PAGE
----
How much of the Greece trade deficit reflects into it's public debt? Each year, Greece is importing about two times as much as it's exporting. In some years, even three times more. How much of that is converted into public debt?
Assuming that the Greek citizens and companies are not sitting on large amounts of cash reserves to afford to spend double the money they make and they can't make such huge credits to cover such expenses (and that looks very much to be the case), the only way to cover that deficit that I can think of is this: The government doesn't have enough money to pay the people working in the public sector, then it borrows money from external creditors, making public debt, then it pays the wages of those workers, and then the workers buy imported goods and at the end of the year, Greece imports more than it exports. And then it's the public debt that supports/fuels that huge trade deficit.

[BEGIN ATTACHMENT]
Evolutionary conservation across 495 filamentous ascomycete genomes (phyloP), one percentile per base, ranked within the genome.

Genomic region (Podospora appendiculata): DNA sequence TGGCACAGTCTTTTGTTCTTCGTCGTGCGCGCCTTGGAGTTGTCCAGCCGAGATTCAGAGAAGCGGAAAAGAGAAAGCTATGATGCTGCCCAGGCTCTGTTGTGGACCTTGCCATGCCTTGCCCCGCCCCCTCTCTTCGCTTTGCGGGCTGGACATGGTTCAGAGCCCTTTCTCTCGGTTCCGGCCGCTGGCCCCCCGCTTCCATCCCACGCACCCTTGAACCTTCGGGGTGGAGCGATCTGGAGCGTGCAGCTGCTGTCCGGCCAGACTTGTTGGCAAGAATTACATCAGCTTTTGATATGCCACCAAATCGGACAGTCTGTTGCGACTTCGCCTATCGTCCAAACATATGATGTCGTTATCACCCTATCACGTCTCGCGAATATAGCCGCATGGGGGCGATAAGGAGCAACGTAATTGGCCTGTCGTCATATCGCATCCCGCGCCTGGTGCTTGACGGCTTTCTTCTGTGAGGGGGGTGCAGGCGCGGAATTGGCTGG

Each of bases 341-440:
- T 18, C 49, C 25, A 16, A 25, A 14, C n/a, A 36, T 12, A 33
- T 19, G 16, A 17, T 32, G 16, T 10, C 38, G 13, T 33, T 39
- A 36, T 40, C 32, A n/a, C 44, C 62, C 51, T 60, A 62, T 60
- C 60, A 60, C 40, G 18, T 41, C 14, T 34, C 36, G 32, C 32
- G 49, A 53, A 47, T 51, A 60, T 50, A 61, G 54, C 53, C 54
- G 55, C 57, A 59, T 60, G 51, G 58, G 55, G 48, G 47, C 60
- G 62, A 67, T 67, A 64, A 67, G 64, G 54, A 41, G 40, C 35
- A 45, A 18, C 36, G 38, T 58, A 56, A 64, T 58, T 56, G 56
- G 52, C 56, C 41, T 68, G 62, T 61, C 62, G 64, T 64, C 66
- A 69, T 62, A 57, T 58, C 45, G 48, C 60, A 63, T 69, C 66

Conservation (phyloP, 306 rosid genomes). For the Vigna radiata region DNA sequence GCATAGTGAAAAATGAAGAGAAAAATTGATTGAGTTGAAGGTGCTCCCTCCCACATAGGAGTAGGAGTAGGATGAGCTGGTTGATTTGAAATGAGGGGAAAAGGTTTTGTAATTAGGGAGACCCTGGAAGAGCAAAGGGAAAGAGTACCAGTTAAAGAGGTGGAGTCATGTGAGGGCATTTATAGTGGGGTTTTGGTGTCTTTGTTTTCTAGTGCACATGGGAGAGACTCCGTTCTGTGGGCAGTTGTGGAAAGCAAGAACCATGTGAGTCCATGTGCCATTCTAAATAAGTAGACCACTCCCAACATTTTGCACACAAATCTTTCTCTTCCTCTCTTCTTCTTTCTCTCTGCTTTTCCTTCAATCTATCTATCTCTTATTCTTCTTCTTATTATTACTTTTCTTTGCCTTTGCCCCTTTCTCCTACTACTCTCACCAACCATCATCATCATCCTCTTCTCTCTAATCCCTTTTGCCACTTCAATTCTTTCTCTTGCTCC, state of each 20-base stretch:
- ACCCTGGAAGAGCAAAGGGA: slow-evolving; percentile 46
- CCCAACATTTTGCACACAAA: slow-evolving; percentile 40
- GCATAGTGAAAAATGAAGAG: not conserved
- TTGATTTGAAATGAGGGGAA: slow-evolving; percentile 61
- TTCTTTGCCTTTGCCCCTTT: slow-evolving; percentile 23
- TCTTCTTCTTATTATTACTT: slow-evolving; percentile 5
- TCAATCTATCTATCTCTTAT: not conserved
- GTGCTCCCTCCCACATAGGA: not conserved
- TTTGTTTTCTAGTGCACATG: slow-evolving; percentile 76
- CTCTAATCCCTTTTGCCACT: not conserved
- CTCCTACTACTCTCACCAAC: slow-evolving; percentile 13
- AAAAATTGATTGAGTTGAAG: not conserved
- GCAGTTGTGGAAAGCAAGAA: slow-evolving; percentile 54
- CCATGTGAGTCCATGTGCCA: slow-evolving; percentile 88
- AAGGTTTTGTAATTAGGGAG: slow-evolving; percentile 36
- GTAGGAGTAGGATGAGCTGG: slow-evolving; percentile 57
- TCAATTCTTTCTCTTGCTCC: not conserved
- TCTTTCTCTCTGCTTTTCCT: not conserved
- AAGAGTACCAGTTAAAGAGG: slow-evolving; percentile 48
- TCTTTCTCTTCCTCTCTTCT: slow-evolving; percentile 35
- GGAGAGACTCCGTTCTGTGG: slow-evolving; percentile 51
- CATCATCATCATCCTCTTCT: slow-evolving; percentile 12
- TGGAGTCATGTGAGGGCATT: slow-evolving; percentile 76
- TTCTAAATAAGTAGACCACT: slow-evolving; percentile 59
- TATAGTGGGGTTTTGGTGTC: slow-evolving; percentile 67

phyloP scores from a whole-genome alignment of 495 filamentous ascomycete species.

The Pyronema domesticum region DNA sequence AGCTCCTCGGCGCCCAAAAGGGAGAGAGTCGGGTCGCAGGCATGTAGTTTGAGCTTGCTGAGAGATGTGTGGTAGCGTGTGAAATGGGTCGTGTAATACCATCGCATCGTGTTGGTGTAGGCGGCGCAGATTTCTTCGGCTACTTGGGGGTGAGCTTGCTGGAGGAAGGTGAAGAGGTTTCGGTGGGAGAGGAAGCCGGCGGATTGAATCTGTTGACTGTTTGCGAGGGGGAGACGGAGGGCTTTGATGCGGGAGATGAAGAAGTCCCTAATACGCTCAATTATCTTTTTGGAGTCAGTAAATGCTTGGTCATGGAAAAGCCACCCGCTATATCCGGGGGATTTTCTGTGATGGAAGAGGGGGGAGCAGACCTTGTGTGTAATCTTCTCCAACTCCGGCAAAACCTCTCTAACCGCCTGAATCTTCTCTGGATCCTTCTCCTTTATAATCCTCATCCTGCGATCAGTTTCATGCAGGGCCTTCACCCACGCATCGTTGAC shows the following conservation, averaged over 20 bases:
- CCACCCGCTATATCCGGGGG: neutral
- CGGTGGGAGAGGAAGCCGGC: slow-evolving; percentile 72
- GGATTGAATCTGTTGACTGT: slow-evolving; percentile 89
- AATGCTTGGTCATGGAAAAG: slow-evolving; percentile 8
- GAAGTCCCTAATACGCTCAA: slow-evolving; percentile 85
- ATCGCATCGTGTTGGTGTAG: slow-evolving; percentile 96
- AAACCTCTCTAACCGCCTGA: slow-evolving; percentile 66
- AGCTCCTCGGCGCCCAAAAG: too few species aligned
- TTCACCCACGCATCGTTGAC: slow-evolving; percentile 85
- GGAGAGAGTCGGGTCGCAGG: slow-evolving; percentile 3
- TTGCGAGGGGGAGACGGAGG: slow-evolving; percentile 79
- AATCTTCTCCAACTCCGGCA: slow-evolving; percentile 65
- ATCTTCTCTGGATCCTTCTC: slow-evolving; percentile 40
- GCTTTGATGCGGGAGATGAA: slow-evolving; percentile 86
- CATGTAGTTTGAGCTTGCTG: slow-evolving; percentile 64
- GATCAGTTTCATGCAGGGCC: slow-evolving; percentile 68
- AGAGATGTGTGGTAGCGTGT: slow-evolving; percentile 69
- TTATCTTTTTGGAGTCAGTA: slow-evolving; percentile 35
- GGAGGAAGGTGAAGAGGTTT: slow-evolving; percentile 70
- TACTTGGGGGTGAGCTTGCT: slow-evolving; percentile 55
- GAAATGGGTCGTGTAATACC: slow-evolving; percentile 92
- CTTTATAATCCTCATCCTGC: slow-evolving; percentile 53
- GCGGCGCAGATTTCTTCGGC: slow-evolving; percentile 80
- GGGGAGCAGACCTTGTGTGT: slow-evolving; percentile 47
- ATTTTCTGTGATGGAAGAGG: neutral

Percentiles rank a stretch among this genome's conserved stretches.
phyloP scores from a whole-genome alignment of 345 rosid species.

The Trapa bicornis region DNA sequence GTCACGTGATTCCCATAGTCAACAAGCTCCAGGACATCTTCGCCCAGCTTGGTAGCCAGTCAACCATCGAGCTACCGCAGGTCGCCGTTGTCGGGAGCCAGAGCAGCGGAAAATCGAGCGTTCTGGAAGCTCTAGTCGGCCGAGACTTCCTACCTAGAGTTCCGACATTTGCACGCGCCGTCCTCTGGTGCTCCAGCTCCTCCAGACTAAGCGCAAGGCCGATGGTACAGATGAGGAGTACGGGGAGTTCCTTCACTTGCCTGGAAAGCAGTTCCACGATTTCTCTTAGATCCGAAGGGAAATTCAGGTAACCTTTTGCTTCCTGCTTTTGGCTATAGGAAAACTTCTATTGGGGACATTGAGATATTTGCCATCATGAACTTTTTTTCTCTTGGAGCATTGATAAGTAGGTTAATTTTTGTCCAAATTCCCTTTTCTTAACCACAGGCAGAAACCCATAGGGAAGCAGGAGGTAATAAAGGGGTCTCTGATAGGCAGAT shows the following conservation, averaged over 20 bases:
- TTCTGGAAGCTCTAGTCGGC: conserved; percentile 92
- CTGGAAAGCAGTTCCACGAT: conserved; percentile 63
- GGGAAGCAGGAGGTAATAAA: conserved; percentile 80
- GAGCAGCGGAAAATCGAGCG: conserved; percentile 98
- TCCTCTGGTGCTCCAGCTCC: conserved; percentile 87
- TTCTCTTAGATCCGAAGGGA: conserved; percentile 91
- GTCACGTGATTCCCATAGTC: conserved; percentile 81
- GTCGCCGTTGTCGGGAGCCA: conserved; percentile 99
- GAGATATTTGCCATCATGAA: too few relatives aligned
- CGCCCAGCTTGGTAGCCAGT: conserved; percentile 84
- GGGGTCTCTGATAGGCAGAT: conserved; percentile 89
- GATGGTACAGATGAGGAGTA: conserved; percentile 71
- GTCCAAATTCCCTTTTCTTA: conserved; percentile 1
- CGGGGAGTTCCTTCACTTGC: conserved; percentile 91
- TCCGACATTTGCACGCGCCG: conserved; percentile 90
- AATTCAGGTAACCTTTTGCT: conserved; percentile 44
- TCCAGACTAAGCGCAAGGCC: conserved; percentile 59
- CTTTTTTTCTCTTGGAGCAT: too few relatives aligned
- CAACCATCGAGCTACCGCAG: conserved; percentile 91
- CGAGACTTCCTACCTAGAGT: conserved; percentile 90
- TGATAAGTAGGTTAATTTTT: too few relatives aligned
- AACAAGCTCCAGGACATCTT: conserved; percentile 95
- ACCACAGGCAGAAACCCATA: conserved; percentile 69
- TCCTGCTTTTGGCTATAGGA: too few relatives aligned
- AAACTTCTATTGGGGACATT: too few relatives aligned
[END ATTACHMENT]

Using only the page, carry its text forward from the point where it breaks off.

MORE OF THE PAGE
I can't imagine another way of having trade deficit than having reserves or by making private or public debt. But maybe there are such ways and that's why I'm asking.
Later edit: I managed to squeeze another example out of my brains: The Greek ship owners (who don't pay taxes) make such huge profits that they can afford to import materials and technology that's worth 35 billion Euro each year, so they can build more ships for their business. They build the ships and they keep them, doing a lot of imports and no exports. But that works only if their shipping services do not count as exports.